Previously the online payment plan service, called Time to Pay, could only be used to set up instalment arrangements for tax bills up to £10,000.
During the crisis, self-employed people who made payments-on-account could put their July 2020 payment off until January 2021. Now they can spread this – and the additional tax due in January – over 12 monthly instalments.
Workers won’t pay any interest on the deferred payment-on-account between July 2020 and January 2021. However, they will have to pay interest at 2.6 per cent on all their outstanding tax from 1 February.
Sarah Coles, personal finance analyst at Hargreaves Lansdown, says the announcement is “another kick in the teeth for the self-employed”.
She says: “Self-employed workers have got used to bad news during the crisis, when every government announcement about support has come with caveats that exclude millions. So it’s yet another blow to discover that when the chancellor announced they could spread their self-assessment payments over 12 months, he didn’t make it clear that they’d pay for the privilege.
“All the business support loans are interest-free for the first 12 months, but those spreading their self-assessment bills will pay interest at 2.6 per cent from the outset.
“For those who take advantage of the initiative, it will still make an enormous difference to their ability to keep on top of their tax debts. At this stage, they need all the support they can get. But it adds insult to injury for those who have been struggling with a system that has seemed stacked against them from the start.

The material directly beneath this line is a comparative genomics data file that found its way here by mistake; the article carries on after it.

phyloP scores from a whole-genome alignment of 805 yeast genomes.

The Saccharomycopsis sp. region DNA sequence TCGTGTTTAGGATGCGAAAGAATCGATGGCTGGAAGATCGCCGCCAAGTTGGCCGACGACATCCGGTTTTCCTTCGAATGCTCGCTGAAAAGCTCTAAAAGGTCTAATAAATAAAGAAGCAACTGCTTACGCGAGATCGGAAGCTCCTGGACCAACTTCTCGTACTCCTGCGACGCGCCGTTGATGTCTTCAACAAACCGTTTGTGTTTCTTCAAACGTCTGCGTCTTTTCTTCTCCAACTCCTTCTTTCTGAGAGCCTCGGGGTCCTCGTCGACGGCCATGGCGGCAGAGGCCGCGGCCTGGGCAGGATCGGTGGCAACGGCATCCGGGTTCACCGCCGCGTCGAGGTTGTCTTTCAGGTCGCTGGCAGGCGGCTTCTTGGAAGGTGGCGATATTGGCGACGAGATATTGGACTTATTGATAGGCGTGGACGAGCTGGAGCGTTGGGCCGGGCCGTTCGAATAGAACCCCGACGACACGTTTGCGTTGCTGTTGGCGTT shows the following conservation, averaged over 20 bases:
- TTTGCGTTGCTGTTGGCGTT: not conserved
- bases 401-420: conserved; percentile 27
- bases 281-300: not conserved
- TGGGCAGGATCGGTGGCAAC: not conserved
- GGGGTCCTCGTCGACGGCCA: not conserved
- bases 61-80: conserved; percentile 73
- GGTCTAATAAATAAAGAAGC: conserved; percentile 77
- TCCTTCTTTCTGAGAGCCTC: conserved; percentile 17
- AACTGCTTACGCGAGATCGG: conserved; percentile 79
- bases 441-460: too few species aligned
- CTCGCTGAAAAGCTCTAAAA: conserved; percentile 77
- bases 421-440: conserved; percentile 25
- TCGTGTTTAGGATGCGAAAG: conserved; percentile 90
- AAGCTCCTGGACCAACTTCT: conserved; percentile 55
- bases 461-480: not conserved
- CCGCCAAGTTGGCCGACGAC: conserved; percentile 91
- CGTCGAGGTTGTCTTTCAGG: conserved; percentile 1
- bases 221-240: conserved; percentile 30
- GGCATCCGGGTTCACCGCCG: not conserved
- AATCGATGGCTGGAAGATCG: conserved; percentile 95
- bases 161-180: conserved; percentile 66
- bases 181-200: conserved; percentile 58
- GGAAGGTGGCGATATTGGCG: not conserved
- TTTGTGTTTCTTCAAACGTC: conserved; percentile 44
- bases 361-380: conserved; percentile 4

“The exclusions around who could receive the self-employment grants have left millions out in the cold – including every single person who started working for themselves after April 2019.”
The increased self-serve Time to Pay limit of £30,000 follows chancellor Rishi Sunak’s announcement on 24 September that there will be increased support for businesses and individuals in the uncertain months ahead.
As part of his speech, Sunak announced that self-assessment tax payers could pay their deferred payment on account bill from July 2020, any outstanding tax owed for 2019 to 2020, and their first payment on account bill for this current tax year in monthly instalments, up to 12 months, via the self-serve tool.
Customers who need longer than 12 months to settle their tax liabilities should contact HMRC in the usual way.
Jesse Norman, financial secretary to the treasury, says: “We are supporting jobs by giving more breathing space to up to 11 million self-assessment taxpayers when managing their tax affairs.
“Enhancing Time to Pay should ease the financial burdens and protect the livelihoods of these taxpayers, as they navigate the months ahead.”
More than 11 million people complete a self-assessment tax return each year.
Once they have completed their tax return for the 2019 to 2020 tax year, those who have payments to make may have the option of using the online self-serve Time to Pay facility to set up a direct debit and pay any tax that is owed in monthly instalments, up to a 12-month period.
HMRC estimates that about 95 per cent of self-assessment tax payers who are due to make payments on 31 January 2021 could qualify to implement a Time to Pay arrangement.
Customers who wish to set up their own self-serve Time to Pay arrangements must meet certain criteria:
- They need to have no outstanding tax returns, other tax debts or other HMRC payment plans set up
- The debt needs to be between £32 and £30,000
- The payment plan needs to be set up no later than 60 days after the due date of a debt